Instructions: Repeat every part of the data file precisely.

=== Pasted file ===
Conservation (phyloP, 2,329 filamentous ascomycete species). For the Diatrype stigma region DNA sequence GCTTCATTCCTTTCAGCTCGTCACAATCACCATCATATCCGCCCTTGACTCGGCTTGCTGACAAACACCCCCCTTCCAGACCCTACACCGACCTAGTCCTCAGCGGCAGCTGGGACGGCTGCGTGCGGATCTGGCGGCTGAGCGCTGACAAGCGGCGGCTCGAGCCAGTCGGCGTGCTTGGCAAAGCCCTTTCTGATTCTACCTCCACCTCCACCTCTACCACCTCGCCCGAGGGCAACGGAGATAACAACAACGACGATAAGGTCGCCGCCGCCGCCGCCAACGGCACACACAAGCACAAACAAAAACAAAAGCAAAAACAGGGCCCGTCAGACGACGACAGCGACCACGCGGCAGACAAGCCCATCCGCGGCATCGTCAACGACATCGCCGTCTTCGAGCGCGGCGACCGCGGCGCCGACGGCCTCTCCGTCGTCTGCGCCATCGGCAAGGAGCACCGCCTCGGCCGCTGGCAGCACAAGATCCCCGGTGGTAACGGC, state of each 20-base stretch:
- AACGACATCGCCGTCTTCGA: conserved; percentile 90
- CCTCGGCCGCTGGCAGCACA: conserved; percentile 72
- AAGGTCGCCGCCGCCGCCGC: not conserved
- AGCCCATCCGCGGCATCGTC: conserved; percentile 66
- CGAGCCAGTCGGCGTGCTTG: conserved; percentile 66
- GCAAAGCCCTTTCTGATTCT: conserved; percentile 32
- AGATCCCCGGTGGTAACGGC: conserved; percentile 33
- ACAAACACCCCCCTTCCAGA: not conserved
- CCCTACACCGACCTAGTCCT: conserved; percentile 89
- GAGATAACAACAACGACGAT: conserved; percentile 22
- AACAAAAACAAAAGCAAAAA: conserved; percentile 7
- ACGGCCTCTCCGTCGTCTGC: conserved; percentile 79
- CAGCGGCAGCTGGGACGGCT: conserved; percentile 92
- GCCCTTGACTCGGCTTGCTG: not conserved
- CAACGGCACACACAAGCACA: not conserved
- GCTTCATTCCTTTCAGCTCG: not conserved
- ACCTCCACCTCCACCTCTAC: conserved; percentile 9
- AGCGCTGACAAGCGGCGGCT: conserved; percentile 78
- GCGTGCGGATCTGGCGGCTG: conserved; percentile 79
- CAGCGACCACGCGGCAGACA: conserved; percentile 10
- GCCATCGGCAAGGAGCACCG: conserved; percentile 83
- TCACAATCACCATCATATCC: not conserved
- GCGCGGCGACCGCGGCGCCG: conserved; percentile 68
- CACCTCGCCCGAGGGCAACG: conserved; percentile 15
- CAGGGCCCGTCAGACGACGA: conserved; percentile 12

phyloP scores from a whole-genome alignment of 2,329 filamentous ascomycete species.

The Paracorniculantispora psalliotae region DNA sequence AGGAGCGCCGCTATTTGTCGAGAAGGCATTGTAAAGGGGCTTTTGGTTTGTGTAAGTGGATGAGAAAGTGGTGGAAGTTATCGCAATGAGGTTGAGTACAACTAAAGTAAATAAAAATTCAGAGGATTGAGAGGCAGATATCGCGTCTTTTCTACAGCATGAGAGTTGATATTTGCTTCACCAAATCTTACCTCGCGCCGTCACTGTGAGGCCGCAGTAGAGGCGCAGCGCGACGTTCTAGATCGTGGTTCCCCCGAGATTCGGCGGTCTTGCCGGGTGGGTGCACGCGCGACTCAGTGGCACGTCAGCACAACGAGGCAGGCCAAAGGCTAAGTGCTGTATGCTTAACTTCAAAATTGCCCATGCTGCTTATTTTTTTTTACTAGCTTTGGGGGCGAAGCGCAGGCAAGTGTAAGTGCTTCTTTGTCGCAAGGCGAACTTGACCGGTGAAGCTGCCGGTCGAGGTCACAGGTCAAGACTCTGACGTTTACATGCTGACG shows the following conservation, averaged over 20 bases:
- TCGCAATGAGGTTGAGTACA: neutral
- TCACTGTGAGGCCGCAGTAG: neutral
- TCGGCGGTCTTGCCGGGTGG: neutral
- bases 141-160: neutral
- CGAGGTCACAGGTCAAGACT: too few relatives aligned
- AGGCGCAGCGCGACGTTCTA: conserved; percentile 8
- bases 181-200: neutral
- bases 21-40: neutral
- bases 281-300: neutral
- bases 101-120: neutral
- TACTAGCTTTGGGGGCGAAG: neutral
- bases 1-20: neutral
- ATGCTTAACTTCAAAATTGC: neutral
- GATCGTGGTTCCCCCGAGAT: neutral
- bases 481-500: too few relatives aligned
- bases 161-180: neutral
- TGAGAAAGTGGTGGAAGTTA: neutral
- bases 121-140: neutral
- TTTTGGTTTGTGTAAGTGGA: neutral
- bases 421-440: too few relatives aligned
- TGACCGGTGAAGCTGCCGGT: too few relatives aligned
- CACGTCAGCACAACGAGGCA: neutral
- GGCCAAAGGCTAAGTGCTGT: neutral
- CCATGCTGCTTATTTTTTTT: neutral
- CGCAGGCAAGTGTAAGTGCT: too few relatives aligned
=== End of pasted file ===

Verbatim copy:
Conservation (phyloP, 2,329 filamentous ascomycete species). For the Diatrype stigma region DNA sequence GCTTCATTCCTTTCAGCTCGTCACAATCACCATCATATCCGCCCTTGACTCGGCTTGCTGACAAACACCCCCCTTCCAGACCCTACACCGACCTAGTCCTCAGCGGCAGCTGGGACGGCTGCGTGCGGATCTGGCGGCTGAGCGCTGACAAGCGGCGGCTCGAGCCAGTCGGCGTGCTTGGCAAAGCCCTTTCTGATTCTACCTCCACCTCCACCTCTACCACCTCGCCCGAGGGCAACGGAGATAACAACAACGACGATAAGGTCGCCGCCGCCGCCGCCAACGGCACACACAAGCACAAACAAAAACAAAAGCAAAAACAGGGCCCGTCAGACGACGACAGCGACCACGCGGCAGACAAGCCCATCCGCGGCATCGTCAACGACATCGCCGTCTTCGAGCGCGGCGACCGCGGCGCCGACGGCCTCTCCGTCGTCTGCGCCATCGGCAAGGAGCACCGCCTCGGCCGCTGGCAGCACAAGATCCCCGGTGGTAACGGC, state of each 20-base stretch:
- AACGACATCGCCGTCTTCGA: conserved; percentile 90
- CCTCGGCCGCTGGCAGCACA: conserved; percentile 72
- AAGGTCGCCGCCGCCGCCGC: not conserved
- AGCCCATCCGCGGCATCGTC: conserved; percentile 66
- CGAGCCAGTCGGCGTGCTTG: conserved; percentile 66
- GCAAAGCCCTTTCTGATTCT: conserved; percentile 32
- AGATCCCCGGTGGTAACGGC: conserved; percentile 33
- ACAAACACCCCCCTTCCAGA: not conserved
- CCCTACACCGACCTAGTCCT: conserved; percentile 89
- GAGATAACAACAACGACGAT: conserved; percentile 22
- AACAAAAACAAAAGCAAAAA: conserved; percentile 7
- ACGGCCTCTCCGTCGTCTGC: conserved; percentile 79
- CAGCGGCAGCTGGGACGGCT: conserved; percentile 92
- GCCCTTGACTCGGCTTGCTG: not conserved
- CAACGGCACACACAAGCACA: not conserved
- GCTTCATTCCTTTCAGCTCG: not conserved
- ACCTCCACCTCCACCTCTAC: conserved; percentile 9
- AGCGCTGACAAGCGGCGGCT: conserved; percentile 78
- GCGTGCGGATCTGGCGGCTG: conserved; percentile 79
- CAGCGACCACGCGGCAGACA: conserved; percentile 10
- GCCATCGGCAAGGAGCACCG: conserved; percentile 83
- TCACAATCACCATCATATCC: not conserved
- GCGCGGCGACCGCGGCGCCG: conserved; percentile 68
- CACCTCGCCCGAGGGCAACG: conserved; percentile 15
- CAGGGCCCGTCAGACGACGA: conserved; percentile 12

phyloP scores from a whole-genome alignment of 2,329 filamentous ascomycete species.

The Paracorniculantispora psalliotae region DNA sequence AGGAGCGCCGCTATTTGTCGAGAAGGCATTGTAAAGGGGCTTTTGGTTTGTGTAAGTGGATGAGAAAGTGGTGGAAGTTATCGCAATGAGGTTGAGTACAACTAAAGTAAATAAAAATTCAGAGGATTGAGAGGCAGATATCGCGTCTTTTCTACAGCATGAGAGTTGATATTTGCTTCACCAAATCTTACCTCGCGCCGTCACTGTGAGGCCGCAGTAGAGGCGCAGCGCGACGTTCTAGATCGTGGTTCCCCCGAGATTCGGCGGTCTTGCCGGGTGGGTGCACGCGCGACTCAGTGGCACGTCAGCACAACGAGGCAGGCCAAAGGCTAAGTGCTGTATGCTTAACTTCAAAATTGCCCATGCTGCTTATTTTTTTTTACTAGCTTTGGGGGCGAAGCGCAGGCAAGTGTAAGTGCTTCTTTGTCGCAAGGCGAACTTGACCGGTGAAGCTGCCGGTCGAGGTCACAGGTCAAGACTCTGACGTTTACATGCTGACG shows the following conservation, averaged over 20 bases:
- TCGCAATGAGGTTGAGTACA: neutral
- TCACTGTGAGGCCGCAGTAG: neutral
- TCGGCGGTCTTGCCGGGTGG: neutral
- bases 141-160: neutral
- CGAGGTCACAGGTCAAGACT: too few relatives aligned
- AGGCGCAGCGCGACGTTCTA: conserved; percentile 8
- bases 181-200: neutral
- bases 21-40: neutral
- bases 281-300: neutral
- bases 101-120: neutral
- TACTAGCTTTGGGGGCGAAG: neutral
- bases 1-20: neutral
- ATGCTTAACTTCAAAATTGC: neutral
- GATCGTGGTTCCCCCGAGAT: neutral
- bases 481-500: too few relatives aligned
- bases 161-180: neutral
- TGAGAAAGTGGTGGAAGTTA: neutral
- bases 121-140: neutral
- TTTTGGTTTGTGTAAGTGGA: neutral
- bases 421-440: too few relatives aligned
- TGACCGGTGAAGCTGCCGGT: too few relatives aligned
- CACGTCAGCACAACGAGGCA: neutral
- GGCCAAAGGCTAAGTGCTGT: neutral
- CCATGCTGCTTATTTTTTTT: neutral
- CGCAGGCAAGTGTAAGTGCT: too few relatives aligned